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This collection of papers analyzes the versatility and predictive power of survey expectations data in asset pricing and macroeconomic forecasting. The first paper, Using Sentiment Surveys to Predict GDP Growth and Stock Returns sheds new light on the question of whether or not sentiment surveys, and the expectations derived from them, are relevant to forecasting economic growth and stock returns, and whether they contain information that is orthogonal to macroeconomic and financial data.
Warmth and competence have been recognized as the two fundamental dimensions of social perception. Therefore, it seems likely that evaluations of an authority figure's fairness would also rely on information about warmth and competence. Yet the role these two traits play in assessing the fairness of others has thus far been neglected. This research uses the framework of gender stereotypes to connect the person perception and justice literatures, exploring how warmth and competence impart information about interactional and procedural fairness, respectively.
This study investigates the effect of information asymmetry between managers and outsiders on the use of accounts receivable in financing the firm's operations. The information impounded in receivables pertains to the firm's customers rather than the firm and therefore differs from the information embedded in other assets. The unique information content of accounts receivable makes it a likely candidate to use as a financing tool for highly information asymmetric firms.
Bicultural individuals vary in the degree to which their two cultural identities are integrated--Bicultural Identity Integration (BII). Studies of social judgment find that BII affects how biculturals respond to cultural cues. Whereas biculturals with integrated cultural identities (high BIIs) assimilate to cued cultural norms, those with less integrated cultural identities (low BIIs) contrast against it. I investigated this pattern in decision making and behavior. I used different priming methods to elucidate the psychological process underlying the differential shifts to cultural cues.
This dissertation is concerned with empirical evidence on the pricing of risky assets. The first chapter asks whether the surge in risk spreads during the recent financial crisis owes to credit or liquidity problems. To address this question, I form new credit and liquidity risk measures and then use these to decompose interest rate spreads into credit and liquidity components.
Chapter 1 proposes a two-country general equilibrium model with external habits and home-biased preferences that addresses a number of international finance puzzles. Specifically, the model reconciles the high degree of international risk sharing implied by relatively smooth exchange rates with the modest cross-country consumption growth correlations seen in the data, resolving the Brandt, Cochrane and Santa-Clara (2006) puzzle. Furthermore, the model matches the empirically observed low correlation between exchange rate changes and international consumption growth rate differentials.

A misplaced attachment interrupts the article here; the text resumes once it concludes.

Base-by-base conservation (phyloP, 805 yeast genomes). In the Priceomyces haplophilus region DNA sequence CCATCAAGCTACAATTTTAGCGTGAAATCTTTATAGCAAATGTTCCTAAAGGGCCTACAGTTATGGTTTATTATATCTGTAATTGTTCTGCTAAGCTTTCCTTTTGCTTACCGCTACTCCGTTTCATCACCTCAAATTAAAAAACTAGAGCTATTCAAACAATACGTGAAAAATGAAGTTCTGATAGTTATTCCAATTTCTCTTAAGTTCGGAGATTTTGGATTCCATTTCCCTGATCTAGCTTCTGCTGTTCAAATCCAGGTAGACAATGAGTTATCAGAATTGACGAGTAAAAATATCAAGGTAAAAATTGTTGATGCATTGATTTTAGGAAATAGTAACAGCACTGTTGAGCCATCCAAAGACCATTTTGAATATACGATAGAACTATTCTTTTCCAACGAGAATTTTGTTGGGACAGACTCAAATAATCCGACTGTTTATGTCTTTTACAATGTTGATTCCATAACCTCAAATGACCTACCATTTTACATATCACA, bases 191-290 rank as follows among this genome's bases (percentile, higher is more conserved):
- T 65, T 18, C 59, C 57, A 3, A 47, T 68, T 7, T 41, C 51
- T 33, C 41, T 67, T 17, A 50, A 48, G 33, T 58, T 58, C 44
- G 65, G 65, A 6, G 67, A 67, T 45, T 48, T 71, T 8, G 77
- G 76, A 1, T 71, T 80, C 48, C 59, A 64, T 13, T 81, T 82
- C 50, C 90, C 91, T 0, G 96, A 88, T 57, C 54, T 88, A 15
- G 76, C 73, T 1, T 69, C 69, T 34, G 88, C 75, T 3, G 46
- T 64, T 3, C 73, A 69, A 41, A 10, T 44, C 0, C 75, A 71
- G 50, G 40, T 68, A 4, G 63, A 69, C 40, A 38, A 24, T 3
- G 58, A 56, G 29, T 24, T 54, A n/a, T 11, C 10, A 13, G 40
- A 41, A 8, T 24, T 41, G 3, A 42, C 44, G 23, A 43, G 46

This dissertation is organized in three chapters. In the first chapter, which is a joint work with Charles W. Calomiris and Raymond Fisman (Forthcoming at the Journal of Financial Economics), we document the market response to an unexpected announcement of proposed sales of government-owned shares in China. In contrast to the "privatization premium" found in earlier work, we find a negative effect of government ownership on returns at the announcement date and a symmetric positive effect in response to the announced cancellation of the government sell-off.
Intensive government regulation over the banking industry did not begin in the United States until the founding of the Federal Reserve in 1914. Before that, commercial banks run a set of community-based self-governance, called the clearing house, throughout the country. The clearing house organized collective action and facilitated mutual assistance during financial crises; it imposed self-discipline and urged prudential operations during regular time.
This dissertation is comprised of three papers that discuss information and incentive issues in the securitization process. All three papers are in draft form and the final published versions may differ significantly from those included here. Two of the papers are coauthored, and any errors in analysis or interpretation of results are completely my own. Each paper relies to some extent on Lewtan Technologies ABSNet database covering asset-backed security (ABS) deals issued between 1995 and 2009.
Starting with the aim of an actual contract implementation, this thesis contributes to the supply chain contracting literature at various levels in vertically differentiated settings.